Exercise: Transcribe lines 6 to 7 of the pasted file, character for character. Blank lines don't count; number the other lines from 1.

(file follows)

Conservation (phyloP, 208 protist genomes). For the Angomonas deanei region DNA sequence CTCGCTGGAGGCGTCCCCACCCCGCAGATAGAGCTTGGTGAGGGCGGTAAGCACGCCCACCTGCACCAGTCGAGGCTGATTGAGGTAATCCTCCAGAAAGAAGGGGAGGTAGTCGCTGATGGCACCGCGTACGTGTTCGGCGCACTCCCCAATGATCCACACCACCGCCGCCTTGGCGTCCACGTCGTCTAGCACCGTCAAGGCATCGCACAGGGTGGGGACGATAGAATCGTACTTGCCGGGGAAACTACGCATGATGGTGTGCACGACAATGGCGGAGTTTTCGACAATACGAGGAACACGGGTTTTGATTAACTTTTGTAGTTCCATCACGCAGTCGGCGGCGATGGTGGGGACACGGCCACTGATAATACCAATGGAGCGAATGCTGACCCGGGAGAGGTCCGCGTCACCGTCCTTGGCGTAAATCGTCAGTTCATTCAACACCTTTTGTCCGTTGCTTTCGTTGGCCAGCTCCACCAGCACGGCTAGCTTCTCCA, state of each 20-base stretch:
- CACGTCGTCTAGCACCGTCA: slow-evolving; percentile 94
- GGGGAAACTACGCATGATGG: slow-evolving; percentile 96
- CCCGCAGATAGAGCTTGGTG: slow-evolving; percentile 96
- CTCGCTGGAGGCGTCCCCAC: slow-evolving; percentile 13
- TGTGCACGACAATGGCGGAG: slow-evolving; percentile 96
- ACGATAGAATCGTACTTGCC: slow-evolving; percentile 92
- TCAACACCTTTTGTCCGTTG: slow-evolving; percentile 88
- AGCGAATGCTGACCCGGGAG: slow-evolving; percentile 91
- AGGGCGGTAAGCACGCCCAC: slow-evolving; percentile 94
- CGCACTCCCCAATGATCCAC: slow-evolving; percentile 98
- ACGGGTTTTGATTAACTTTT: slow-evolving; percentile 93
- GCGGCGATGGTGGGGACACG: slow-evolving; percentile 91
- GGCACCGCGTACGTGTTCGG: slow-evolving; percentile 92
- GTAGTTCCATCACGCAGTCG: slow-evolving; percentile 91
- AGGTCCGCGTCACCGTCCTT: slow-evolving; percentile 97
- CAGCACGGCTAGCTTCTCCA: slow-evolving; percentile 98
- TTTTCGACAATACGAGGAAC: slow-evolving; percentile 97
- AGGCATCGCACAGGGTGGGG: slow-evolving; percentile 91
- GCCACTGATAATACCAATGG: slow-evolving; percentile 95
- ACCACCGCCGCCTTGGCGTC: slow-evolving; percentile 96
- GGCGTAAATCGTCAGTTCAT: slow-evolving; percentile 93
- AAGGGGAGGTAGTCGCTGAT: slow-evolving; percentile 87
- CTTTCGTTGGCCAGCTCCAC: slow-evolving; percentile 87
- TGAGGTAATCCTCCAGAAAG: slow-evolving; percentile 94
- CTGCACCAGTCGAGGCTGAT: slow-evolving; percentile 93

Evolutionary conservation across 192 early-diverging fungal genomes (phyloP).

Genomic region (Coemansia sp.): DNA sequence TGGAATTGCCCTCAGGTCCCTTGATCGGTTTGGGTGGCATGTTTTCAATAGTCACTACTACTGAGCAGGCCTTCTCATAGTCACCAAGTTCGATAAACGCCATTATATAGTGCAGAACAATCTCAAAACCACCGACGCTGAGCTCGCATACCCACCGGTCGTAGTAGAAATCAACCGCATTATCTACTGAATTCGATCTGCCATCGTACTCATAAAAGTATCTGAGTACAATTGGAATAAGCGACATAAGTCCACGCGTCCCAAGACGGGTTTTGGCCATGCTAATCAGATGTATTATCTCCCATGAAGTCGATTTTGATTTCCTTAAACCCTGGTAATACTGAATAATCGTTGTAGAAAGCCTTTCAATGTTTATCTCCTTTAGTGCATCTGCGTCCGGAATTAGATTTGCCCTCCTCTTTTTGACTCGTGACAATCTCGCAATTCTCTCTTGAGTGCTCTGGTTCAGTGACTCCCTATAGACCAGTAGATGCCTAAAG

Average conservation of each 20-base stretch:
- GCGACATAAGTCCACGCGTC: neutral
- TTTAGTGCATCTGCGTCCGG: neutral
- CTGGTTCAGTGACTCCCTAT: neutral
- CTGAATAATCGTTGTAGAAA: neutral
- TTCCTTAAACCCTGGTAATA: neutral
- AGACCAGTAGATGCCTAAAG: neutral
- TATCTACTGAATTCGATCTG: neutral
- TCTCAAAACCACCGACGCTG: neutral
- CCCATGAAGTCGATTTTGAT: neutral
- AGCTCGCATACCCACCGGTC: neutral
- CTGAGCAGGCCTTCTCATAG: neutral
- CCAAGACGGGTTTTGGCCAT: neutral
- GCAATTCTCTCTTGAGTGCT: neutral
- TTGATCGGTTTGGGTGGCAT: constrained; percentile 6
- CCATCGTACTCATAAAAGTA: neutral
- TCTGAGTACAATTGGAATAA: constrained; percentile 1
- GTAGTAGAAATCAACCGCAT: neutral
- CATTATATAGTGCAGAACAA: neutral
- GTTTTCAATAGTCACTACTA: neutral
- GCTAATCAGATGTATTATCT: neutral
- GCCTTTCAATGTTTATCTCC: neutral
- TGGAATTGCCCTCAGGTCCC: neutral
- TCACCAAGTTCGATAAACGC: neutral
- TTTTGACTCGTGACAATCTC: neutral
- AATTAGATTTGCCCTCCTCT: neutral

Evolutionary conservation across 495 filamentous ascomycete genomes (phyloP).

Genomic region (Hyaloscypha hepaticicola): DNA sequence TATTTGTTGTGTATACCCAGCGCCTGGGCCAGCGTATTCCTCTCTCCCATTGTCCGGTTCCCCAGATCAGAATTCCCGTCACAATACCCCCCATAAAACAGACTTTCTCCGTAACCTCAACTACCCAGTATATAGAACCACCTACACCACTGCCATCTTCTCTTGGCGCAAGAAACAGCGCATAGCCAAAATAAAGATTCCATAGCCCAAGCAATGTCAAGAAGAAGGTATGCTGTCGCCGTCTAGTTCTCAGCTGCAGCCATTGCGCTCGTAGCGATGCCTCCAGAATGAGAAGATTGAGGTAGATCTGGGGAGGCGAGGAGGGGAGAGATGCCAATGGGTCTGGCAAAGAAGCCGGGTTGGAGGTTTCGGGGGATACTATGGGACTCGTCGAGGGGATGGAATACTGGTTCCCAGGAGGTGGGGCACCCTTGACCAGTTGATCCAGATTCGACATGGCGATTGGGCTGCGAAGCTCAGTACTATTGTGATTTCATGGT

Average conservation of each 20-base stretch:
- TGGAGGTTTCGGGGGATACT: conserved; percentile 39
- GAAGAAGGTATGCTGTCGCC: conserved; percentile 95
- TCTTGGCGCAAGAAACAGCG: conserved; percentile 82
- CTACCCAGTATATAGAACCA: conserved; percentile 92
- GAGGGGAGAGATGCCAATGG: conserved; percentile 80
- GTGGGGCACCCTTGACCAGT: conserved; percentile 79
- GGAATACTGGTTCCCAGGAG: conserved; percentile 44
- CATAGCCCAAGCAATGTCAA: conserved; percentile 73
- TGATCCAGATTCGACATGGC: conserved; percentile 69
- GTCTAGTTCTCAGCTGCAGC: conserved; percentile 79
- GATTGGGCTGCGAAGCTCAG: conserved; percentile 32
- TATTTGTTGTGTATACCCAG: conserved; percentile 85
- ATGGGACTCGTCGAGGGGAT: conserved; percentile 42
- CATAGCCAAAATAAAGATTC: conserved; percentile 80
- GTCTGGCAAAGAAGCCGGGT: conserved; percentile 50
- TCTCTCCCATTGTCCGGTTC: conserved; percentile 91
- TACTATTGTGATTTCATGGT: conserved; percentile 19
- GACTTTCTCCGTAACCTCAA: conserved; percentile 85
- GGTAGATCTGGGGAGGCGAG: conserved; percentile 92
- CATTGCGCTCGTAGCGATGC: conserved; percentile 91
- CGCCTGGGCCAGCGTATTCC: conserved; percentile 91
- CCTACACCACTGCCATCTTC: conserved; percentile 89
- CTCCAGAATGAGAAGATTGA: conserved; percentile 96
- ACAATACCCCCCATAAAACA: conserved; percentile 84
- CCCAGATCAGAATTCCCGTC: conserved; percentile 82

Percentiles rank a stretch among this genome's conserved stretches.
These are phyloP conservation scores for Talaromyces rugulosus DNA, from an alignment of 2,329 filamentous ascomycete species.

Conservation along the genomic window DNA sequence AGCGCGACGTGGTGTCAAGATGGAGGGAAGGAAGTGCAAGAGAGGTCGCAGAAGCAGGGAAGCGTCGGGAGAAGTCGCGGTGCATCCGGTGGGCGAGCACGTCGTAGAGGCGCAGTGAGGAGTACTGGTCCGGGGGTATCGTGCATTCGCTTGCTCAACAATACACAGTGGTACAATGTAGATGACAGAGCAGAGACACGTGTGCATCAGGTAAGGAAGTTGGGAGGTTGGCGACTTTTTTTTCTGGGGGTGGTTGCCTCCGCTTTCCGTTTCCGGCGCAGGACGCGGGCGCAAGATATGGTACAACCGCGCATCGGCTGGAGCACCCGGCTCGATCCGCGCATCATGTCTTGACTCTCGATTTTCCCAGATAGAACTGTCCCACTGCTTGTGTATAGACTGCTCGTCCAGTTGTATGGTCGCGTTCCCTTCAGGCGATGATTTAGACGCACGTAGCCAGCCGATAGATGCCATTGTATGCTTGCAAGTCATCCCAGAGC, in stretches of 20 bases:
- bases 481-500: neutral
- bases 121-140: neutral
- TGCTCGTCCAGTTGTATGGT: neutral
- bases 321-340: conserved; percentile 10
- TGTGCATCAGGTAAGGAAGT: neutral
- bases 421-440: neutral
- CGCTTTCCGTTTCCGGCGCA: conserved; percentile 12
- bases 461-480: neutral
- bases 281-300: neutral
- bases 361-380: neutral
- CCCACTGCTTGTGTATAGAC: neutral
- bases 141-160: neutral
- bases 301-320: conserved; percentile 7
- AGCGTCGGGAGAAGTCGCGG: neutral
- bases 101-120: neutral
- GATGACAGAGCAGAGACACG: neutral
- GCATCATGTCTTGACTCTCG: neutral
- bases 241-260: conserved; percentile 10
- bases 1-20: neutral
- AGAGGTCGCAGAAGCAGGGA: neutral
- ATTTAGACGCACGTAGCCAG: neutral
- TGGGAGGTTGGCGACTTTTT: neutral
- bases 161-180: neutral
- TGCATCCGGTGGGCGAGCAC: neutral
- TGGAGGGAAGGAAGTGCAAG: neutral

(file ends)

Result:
- TGTGCACGACAATGGCGGAG: slow-evolving; percentile 96
- ACGATAGAATCGTACTTGCC: slow-evolving; percentile 92